In the Pacific Northwest we are able to enjoy large swings in the weather. One month it can be hot and dry and the next cool and rainy. Maria Montessori believed that in order for a child to thrive they need ample time to be outside and experience the environment around them regardless of the weather. When properly dressed your child can comfortably be outside in almost any weather. Experiencing different weather throughout the year is a lesson in and of itself. Children observe the changing seasons and all the wonderful detail that goes with that. When experiencing and discussing the weather together, one is often integrating science, math, reading/writing and further exploration and discovery. At VMS we encourage parents to make sure that the clothing supplied for their children enables them to explore the outdoors in all of our beautiful seasons. Remember that there is no such thing as bad weather, only insufficient clothing.
Many of the earliest lessons taught in Montessori schools are those of “grace and courtesy”. These lessons are part of the Montessori Method and extend throughout the child’s time at school. One skill fostered is patience, something many people struggle with at times. Patience can help develop the ability to think through and resolve problems; it can counteract impulsivity and undesirable behaviors. Teaching patience by example helps children learn resilience and self-control. These are skills which contribute toward emotional maturity.
Picture this scenario- which many of us can relate to: You’ve just arrived home, and are trying to talk to your spouse for a few seconds, when your child approaches you and wants your attention, right now! They may start saying “MOM” or “DAD” loudly to get your attention. Generally, you will react one of two ways: You may ignore your child, which sends the message that ignoring is an acceptable method of interacting with others. Or you may give your child immediate attention, which sends the message that no matter what you are doing the child is more important. In both of these scenarios the child is not developing a sense of patience.
In the Montessori environment, the practice of patience is started early. Nearly every material and lesson in the classroom is designed to help teach the child how to learn patience. This is why you have noticed only one of each material (or work) on the classroom shelf. As your child begins to learn more about patience, through experience, it will become a natural part of who they are now and, hopefully, the adult they will become.
Setting up your kitchen to be child friendly is an easy way to help your child gain more confidence and independence while supporting the family needs. Naturally, your children want to help you and play an active role in making meals. With a little bit of your help and a few inexpensive tools, you can help your child successfully navigate the kitchen.
A child friendly kitchen can include:
- A low table and chair for eating or working at. This allows the child to easily get in and out of their chairs without assistance.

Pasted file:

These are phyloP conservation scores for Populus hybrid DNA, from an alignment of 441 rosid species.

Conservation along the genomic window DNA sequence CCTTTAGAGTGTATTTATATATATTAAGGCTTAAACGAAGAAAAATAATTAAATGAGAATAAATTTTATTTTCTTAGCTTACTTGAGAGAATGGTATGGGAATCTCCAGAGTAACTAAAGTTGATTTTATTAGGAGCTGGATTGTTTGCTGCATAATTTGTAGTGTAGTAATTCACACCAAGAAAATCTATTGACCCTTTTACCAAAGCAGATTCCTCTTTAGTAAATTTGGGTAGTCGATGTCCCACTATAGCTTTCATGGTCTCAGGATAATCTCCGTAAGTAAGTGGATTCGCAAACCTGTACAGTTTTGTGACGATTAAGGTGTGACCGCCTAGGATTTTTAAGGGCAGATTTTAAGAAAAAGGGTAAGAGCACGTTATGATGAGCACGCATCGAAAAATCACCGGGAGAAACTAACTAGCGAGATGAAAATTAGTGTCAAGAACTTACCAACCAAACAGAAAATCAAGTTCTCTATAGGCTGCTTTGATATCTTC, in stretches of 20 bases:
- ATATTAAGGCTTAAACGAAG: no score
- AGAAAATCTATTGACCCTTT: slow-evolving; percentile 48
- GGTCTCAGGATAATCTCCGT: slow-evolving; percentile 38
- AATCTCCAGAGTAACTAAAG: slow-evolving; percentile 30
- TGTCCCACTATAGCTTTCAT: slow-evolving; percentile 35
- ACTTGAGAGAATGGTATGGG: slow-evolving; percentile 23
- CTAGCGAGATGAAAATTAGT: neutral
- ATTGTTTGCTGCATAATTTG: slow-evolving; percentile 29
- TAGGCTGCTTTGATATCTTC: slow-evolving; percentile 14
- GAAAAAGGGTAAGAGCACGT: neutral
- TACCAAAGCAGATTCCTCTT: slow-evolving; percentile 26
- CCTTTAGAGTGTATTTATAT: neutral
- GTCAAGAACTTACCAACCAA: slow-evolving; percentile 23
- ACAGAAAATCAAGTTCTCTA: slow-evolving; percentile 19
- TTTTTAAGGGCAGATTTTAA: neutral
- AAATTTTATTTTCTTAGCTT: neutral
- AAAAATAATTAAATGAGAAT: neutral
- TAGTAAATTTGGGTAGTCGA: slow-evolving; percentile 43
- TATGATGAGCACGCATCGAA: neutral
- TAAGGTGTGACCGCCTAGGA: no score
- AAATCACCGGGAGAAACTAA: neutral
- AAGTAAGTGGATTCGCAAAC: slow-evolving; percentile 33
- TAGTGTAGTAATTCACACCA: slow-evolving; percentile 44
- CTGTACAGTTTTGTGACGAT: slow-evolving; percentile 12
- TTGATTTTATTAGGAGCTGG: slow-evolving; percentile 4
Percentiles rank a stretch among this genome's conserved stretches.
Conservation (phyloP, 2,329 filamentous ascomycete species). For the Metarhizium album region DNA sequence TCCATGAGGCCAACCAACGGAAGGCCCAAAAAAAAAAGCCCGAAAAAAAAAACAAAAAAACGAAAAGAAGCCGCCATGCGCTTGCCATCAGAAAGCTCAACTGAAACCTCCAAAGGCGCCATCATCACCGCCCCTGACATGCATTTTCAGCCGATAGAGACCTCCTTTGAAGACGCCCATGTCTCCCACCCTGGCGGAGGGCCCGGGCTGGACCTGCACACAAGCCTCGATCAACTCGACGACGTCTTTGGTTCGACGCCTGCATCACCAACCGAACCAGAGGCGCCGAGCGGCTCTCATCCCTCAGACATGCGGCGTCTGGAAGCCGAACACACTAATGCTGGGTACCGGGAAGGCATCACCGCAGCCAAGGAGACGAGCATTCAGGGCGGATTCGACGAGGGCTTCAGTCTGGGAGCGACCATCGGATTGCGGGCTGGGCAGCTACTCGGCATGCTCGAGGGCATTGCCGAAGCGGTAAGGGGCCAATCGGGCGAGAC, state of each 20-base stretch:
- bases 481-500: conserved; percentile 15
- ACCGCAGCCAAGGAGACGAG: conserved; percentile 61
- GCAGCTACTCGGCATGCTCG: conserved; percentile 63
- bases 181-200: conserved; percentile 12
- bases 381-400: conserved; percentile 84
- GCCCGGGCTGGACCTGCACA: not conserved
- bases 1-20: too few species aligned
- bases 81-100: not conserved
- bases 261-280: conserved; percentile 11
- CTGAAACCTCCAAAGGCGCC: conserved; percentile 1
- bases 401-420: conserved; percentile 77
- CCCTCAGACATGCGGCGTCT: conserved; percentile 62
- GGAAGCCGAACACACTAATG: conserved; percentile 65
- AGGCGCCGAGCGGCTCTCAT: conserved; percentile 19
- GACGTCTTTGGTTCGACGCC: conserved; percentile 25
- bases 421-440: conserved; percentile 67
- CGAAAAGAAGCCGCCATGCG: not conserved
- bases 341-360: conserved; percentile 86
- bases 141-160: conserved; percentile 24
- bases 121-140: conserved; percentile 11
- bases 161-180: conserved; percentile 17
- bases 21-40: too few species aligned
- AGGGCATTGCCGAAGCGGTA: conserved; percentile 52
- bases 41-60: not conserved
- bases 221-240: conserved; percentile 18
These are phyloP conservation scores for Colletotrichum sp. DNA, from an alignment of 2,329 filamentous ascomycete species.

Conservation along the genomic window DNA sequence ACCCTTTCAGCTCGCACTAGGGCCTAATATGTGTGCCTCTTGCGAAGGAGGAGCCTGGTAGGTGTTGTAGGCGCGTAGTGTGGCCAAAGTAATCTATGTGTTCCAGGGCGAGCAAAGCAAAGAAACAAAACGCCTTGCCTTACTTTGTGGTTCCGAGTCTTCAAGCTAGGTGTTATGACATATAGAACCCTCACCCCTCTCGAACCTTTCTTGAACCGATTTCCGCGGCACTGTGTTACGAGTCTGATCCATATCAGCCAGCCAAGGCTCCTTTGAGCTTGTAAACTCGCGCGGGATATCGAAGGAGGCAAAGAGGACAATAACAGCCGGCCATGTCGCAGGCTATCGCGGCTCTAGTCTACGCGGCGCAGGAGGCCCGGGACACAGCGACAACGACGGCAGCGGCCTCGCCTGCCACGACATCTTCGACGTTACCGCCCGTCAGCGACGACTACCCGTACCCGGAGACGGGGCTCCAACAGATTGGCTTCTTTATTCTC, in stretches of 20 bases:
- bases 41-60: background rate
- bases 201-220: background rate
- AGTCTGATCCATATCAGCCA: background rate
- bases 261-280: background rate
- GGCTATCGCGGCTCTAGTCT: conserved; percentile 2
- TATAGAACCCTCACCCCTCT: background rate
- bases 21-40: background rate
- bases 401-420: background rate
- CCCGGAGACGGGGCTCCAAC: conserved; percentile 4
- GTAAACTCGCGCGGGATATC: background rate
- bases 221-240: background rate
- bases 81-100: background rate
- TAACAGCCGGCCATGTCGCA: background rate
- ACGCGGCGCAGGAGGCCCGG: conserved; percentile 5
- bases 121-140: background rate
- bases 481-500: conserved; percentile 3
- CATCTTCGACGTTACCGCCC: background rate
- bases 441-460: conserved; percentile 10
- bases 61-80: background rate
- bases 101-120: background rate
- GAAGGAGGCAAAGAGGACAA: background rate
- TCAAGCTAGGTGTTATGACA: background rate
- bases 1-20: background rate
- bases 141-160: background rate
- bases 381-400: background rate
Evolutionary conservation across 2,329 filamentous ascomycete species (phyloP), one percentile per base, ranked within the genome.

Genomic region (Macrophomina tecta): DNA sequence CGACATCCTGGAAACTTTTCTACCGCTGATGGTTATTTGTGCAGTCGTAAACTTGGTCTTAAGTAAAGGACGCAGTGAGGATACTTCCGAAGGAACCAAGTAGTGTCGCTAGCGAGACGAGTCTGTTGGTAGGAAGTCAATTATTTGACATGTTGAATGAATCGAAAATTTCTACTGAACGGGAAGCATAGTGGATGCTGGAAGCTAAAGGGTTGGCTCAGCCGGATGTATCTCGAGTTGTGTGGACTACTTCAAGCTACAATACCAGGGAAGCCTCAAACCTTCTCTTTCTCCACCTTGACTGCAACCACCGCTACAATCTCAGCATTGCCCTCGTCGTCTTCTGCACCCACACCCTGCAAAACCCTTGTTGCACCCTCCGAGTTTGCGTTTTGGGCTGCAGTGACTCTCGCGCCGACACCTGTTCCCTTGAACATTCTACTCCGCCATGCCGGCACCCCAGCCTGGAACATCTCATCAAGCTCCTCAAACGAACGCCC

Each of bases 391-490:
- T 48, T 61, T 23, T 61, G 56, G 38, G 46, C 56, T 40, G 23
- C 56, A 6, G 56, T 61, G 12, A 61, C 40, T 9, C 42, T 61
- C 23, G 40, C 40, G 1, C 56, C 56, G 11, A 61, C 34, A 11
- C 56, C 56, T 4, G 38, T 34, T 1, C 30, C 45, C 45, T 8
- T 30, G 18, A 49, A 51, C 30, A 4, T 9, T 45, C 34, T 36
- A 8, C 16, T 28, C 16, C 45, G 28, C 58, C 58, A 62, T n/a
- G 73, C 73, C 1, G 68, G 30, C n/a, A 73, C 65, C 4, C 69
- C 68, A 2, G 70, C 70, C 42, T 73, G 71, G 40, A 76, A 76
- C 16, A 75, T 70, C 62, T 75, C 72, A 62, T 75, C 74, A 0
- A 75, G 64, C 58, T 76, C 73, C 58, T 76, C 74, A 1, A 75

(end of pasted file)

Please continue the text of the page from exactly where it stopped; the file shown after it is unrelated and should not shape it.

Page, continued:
- Low shelf equipped with dishes, cups, silverware. Designating a shelf or area in your pantry allows your child to gain more independence and take an active part in their own meal preparation.
- Add a low shelf in the refrigerator with prepared snacks, and drinks. While this might take a little more prep work on your side, your child well enjoy being able to choose what they would like to eat. Make sure to prepare healthy snacks, such as hummus and carrots, pre-cut fruit or vegetables, etc. This helps to build a strong foundation for healthy eating habits later.
- Demonstrate the proper way to hold and use utensils. Keep words to a minimum so that your child can concentrate on your actions. Introduce tools and techniques one at a time and give your child time to master each skill.
With a little preparation and insightful thinking you can turn any kitchen into a kid- friendly area! Not only will they enjoy more freedom in taking charge on their own eating habits, there are also gaining valuable skills that will last them a life time.
Learning to use the toilet is one of the many major milestones in childhood. For children and parents, it is a process of building on experiences, skills and successes. When viewed as a collaborative partnership between children and their caregivers, this process becomes a rewarding and natural aspect of daily routines.
When children begin walking, one of the areas they are most eager to explore is the bathroom. Around this same time, they are becoming more conscious of when they pee or poop. This is an ideal time to begin the process of learning to use the toilet. Children who wear cloth diapers/underwear receive the immediate feedback of being uncomfortable when they are wet or soiled, which allows them to be much more successful. Commercial diapers/pull ups keep moisture away from their skin; children can feel very comfortable for many hours. The most ideal clothing for the toilet learning process is pull over shirts and pants with elastic at the waist. Children thrive when they are able to be as independent as possible.